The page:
Open Access: I’m Late to the Party

This blog is about research literature becoming completely open.

If our research literature is to become completely open by 2018 (hello—it’s 2018), then it is necessary for a lot of progress to be made with open access policies (Swan, 2013). I am paraphrasing a statement made by Alma Swan, Dir. Of European advocacy, Scholarly Publishing and Academic Resources coalition (SPARC) Europe in 2013. In 2013, all of this happening by the year 2018 was a real concern.

Are we there yet with the new model? From what I have read on this topic, the traditional model for research communication and the emerging model for open access communication diverge after the peer review process. From there, the publisher and owns the author’s original research literature in the traditional model, and the author and the university repository own all the rights to the original research literature in the open access model. In the traditional model, the publisher “pays the bills” including fees and manages the published article. However, in the open access model the owner maintains rights and provides a use license to a university repository for open access.

Virginia Tech does not have a comprehensive open access policy, but it does offer an open access fund, institutional repository for access and preservation of the researcher’s scholarship, a publishing service (to help faculty and students when publishing in journals and conferences and etc.) I guess we all know that there is a group at VT working on developing a better open access policy for faculty and students so that we can share our research.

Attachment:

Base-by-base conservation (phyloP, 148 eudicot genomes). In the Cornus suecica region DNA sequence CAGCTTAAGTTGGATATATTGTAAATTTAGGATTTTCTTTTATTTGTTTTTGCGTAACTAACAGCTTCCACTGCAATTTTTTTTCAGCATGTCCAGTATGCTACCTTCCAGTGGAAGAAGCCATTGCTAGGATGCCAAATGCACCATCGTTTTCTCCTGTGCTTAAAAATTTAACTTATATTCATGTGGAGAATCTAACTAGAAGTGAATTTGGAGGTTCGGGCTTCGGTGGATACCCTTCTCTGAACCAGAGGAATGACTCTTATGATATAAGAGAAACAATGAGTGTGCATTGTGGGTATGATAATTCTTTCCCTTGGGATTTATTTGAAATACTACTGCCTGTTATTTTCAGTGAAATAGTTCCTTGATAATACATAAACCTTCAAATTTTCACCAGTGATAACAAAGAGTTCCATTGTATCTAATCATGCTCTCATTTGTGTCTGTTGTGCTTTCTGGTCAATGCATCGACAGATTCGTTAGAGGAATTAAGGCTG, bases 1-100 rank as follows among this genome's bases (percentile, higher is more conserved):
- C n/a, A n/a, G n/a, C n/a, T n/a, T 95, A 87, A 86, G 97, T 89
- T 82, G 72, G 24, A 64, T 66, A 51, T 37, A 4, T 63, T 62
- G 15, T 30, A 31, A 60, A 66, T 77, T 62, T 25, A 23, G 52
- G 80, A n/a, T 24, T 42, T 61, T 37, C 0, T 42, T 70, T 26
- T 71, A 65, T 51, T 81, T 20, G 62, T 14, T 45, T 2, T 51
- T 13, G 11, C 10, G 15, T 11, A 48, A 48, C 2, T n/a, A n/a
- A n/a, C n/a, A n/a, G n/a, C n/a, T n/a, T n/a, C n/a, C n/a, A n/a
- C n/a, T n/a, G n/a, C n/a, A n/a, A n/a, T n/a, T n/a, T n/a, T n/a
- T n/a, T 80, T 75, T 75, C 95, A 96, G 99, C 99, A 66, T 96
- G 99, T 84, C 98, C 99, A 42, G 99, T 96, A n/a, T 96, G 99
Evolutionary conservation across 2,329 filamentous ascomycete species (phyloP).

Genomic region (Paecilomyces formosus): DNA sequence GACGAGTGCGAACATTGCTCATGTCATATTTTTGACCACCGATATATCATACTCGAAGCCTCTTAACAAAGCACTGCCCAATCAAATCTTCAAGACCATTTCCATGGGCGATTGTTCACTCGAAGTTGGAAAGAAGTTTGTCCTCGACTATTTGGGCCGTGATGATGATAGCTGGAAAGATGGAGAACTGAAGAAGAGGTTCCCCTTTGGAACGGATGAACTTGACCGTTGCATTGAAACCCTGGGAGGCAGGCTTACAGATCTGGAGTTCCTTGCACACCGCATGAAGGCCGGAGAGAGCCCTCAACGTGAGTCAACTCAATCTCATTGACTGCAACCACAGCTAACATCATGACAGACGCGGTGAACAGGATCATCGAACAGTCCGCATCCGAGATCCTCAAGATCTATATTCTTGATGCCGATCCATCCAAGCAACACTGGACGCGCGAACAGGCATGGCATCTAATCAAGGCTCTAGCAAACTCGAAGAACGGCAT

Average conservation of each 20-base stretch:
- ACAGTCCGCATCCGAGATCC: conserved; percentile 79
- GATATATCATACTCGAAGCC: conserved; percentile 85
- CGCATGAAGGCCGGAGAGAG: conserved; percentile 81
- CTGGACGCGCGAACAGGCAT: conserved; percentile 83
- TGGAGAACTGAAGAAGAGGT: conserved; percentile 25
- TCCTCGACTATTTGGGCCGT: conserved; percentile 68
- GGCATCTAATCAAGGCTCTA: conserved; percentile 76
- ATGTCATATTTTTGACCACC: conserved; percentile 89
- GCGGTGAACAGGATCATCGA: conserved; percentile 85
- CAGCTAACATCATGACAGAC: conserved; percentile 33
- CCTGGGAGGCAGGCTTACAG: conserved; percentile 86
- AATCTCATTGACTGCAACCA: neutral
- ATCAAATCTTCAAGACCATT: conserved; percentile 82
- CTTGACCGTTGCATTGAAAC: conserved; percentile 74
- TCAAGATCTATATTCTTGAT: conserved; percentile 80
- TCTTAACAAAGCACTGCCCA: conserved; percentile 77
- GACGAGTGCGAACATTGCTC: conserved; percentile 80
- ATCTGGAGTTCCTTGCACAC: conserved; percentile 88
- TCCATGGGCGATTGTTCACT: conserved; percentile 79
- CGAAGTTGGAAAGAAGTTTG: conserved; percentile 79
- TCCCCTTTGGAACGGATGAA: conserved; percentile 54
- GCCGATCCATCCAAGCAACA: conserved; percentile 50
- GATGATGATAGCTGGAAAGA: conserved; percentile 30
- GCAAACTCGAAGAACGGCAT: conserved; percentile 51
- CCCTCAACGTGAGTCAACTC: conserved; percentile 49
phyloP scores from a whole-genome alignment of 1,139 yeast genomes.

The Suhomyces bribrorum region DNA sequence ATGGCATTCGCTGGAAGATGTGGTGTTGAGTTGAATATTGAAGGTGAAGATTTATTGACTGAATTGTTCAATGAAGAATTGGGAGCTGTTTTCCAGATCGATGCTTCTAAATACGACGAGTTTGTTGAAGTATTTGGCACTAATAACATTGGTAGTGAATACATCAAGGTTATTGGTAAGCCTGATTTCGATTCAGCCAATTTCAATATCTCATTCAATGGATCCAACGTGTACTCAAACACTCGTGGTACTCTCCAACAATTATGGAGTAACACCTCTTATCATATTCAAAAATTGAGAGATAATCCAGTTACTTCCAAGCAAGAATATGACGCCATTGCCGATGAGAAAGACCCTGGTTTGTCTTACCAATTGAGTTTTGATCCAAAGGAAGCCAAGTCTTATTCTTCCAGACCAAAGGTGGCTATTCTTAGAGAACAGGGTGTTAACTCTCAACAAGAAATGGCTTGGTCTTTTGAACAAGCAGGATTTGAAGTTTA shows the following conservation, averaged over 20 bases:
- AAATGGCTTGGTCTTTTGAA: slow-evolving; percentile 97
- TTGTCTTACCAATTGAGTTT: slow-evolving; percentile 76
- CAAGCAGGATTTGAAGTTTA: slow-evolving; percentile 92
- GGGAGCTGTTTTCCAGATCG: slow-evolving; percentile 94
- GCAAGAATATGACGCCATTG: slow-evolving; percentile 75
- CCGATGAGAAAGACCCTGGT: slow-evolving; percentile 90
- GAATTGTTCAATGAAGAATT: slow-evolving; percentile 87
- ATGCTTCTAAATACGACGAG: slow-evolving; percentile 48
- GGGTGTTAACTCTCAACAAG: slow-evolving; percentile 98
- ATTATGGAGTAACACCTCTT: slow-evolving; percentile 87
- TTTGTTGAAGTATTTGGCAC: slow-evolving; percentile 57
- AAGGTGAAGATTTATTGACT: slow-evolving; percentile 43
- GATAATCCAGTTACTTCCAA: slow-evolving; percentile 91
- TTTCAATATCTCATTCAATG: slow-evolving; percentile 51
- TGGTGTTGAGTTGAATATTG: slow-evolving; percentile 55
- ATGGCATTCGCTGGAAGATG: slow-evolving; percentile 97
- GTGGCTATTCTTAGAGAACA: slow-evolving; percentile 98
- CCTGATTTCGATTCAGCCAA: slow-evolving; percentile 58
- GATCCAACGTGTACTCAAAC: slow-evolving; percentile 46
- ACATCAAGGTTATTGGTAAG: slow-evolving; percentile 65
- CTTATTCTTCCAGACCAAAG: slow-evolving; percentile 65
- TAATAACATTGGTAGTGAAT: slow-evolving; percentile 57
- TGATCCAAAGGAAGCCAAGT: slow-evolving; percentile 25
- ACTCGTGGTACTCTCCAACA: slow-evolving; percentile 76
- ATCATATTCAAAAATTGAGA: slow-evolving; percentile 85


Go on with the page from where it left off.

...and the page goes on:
So for me, the next big step is to take advantage of the VT Graduate School’s policy on electronic theses and dissertations (ETDs). Any experienced users of the VT Open access policy?

I “believe” that open access is a good thing. I am personally frustrated when doing a literature review and finding just the right article to examine and learning that it is not freely accessible. Recently when working on a literature review, I tried to creatively avoid paying $29.95 to purchase the right to read and print an article because it gets costly really quick. Open access shares research literature as intended and defines embargoes and encourages authors to retain copyrights for their work. I have no idea how open access will affect the market for purchasing research literature, but I am new to the party on open access. Perhaps we should research the music industry where open access, copyright issues, and owner’s protection of intellectual property has made many advances.

Oh, I also found a nice chart in an article, that compares publishing models. Title: Open Access and Scholarly Communication – A Selection of Key Web Sites, 2005.

(Source: www.istl.org/05/-summer/internet.html?a_aid=3598aabf).

Directory of Open Access Journals (DOAJ)

Swan, A. (2013). How to hasten open access. Nature, 495.

 

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